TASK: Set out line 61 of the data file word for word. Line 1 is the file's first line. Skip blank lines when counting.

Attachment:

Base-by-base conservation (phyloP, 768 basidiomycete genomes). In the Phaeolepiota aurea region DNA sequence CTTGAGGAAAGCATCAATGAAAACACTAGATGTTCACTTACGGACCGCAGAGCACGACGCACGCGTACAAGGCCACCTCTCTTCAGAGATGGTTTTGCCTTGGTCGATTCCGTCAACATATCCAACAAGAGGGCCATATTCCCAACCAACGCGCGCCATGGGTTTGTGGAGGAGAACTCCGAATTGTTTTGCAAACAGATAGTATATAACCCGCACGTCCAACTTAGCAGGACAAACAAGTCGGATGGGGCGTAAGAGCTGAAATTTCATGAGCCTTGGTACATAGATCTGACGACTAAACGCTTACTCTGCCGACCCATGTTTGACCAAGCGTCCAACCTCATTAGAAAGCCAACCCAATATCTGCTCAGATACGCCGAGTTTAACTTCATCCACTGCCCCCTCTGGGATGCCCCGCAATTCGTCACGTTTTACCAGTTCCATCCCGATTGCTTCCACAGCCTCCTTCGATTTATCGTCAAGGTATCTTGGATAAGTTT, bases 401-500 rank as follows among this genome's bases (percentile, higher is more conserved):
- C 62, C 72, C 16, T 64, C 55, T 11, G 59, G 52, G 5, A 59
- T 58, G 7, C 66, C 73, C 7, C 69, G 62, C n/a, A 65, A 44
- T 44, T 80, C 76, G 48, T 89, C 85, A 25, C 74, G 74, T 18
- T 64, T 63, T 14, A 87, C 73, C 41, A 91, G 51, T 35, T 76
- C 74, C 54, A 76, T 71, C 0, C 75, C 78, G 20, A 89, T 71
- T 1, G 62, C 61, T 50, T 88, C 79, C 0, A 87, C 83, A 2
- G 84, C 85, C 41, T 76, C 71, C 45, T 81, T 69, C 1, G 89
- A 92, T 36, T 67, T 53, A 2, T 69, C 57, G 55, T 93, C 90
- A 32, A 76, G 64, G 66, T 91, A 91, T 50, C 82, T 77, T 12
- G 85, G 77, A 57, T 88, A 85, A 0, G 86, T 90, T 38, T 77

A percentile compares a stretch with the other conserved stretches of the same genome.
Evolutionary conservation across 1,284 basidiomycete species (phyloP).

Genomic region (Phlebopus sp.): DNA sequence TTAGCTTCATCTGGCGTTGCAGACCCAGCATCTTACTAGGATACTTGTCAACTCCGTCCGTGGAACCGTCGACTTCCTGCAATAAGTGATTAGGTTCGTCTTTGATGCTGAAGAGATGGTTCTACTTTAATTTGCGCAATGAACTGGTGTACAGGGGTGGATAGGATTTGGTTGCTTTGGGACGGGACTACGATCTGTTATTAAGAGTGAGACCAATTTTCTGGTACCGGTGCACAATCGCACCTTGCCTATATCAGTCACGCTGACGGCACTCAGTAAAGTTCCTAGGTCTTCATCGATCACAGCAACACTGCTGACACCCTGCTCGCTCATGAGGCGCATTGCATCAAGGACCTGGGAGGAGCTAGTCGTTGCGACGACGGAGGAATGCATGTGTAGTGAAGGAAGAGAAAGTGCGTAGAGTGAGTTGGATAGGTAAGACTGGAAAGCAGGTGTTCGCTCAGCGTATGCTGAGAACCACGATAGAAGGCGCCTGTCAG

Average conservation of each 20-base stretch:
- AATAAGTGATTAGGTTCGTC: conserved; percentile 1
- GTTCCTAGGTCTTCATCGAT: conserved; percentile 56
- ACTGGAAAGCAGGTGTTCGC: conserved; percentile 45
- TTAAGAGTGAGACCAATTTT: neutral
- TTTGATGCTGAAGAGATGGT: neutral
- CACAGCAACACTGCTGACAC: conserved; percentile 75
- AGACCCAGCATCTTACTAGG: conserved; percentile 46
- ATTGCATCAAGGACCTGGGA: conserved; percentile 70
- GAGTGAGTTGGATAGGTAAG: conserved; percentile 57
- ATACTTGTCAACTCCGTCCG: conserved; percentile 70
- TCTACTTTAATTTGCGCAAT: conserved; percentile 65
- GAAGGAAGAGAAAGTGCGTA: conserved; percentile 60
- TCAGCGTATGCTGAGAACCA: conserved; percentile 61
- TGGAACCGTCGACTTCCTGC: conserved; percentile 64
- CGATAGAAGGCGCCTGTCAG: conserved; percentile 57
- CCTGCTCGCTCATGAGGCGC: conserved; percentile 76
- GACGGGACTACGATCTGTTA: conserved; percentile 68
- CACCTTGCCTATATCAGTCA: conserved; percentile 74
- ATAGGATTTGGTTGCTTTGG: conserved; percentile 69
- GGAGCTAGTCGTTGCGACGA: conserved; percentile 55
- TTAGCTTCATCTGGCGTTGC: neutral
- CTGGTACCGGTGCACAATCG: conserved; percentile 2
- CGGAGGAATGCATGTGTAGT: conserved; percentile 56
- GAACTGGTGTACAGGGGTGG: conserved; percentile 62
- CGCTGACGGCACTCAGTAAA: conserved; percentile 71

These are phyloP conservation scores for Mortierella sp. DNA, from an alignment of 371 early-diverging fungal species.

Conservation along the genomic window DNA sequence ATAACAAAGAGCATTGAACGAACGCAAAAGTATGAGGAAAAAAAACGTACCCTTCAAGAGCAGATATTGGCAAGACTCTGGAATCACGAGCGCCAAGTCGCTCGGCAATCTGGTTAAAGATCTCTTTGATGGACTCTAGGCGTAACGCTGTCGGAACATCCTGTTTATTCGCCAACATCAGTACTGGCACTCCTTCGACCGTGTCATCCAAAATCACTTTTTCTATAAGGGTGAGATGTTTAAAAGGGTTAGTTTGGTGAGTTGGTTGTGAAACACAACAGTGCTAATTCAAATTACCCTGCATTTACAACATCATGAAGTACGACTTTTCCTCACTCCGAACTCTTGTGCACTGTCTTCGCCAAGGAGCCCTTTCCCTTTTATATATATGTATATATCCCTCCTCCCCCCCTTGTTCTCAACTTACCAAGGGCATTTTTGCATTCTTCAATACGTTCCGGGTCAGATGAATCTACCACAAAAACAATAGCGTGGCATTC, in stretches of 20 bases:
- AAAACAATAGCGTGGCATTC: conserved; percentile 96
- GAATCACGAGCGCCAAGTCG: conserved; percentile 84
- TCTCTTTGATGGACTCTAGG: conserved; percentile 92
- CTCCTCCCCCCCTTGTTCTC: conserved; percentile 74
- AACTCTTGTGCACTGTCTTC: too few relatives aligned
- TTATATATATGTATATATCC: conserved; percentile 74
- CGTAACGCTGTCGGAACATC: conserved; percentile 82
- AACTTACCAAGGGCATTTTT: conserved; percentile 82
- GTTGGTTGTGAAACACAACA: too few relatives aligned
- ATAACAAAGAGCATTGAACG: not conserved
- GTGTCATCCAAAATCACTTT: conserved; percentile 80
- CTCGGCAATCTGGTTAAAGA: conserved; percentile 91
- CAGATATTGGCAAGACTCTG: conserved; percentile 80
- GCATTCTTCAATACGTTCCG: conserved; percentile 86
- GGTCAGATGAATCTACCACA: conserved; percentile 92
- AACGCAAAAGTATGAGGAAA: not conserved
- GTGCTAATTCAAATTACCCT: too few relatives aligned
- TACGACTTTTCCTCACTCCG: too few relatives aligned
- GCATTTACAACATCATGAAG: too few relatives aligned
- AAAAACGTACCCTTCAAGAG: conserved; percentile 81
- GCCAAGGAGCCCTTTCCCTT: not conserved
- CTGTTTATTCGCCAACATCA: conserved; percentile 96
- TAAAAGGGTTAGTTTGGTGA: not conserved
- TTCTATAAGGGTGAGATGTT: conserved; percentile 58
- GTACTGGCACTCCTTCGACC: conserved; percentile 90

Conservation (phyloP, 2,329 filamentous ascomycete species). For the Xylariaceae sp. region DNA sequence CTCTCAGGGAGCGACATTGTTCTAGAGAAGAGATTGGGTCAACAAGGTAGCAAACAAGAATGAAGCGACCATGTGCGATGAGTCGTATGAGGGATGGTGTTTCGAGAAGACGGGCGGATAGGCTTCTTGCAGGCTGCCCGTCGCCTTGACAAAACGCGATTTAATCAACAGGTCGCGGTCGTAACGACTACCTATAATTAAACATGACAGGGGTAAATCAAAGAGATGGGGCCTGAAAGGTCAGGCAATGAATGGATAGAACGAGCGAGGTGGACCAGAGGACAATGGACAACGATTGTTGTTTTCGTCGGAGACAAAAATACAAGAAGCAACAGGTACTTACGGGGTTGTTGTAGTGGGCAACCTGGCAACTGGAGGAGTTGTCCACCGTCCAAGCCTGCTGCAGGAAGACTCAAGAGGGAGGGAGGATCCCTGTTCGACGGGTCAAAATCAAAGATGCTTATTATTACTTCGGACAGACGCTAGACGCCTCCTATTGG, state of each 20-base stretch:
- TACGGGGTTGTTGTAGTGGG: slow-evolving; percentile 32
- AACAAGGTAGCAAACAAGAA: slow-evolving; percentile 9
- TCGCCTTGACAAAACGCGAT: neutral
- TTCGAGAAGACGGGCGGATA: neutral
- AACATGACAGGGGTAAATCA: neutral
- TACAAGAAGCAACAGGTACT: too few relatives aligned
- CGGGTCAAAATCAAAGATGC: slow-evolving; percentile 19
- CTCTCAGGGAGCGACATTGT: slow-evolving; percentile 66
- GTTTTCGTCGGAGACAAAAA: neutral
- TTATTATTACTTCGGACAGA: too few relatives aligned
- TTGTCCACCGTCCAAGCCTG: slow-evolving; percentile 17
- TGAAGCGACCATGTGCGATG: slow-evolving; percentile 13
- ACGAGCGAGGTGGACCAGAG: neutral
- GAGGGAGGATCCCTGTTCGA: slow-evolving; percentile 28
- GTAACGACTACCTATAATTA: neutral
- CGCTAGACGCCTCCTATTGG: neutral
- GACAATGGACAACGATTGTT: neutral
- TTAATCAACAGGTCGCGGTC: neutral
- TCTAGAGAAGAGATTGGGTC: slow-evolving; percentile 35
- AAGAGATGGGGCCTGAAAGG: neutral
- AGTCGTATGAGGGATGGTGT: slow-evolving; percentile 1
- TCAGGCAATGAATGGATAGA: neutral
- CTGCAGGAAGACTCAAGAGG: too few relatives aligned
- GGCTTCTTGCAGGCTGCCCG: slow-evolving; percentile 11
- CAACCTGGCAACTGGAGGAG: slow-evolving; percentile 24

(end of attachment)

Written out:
- GCATTTACAACATCATGAAG: too few relatives aligned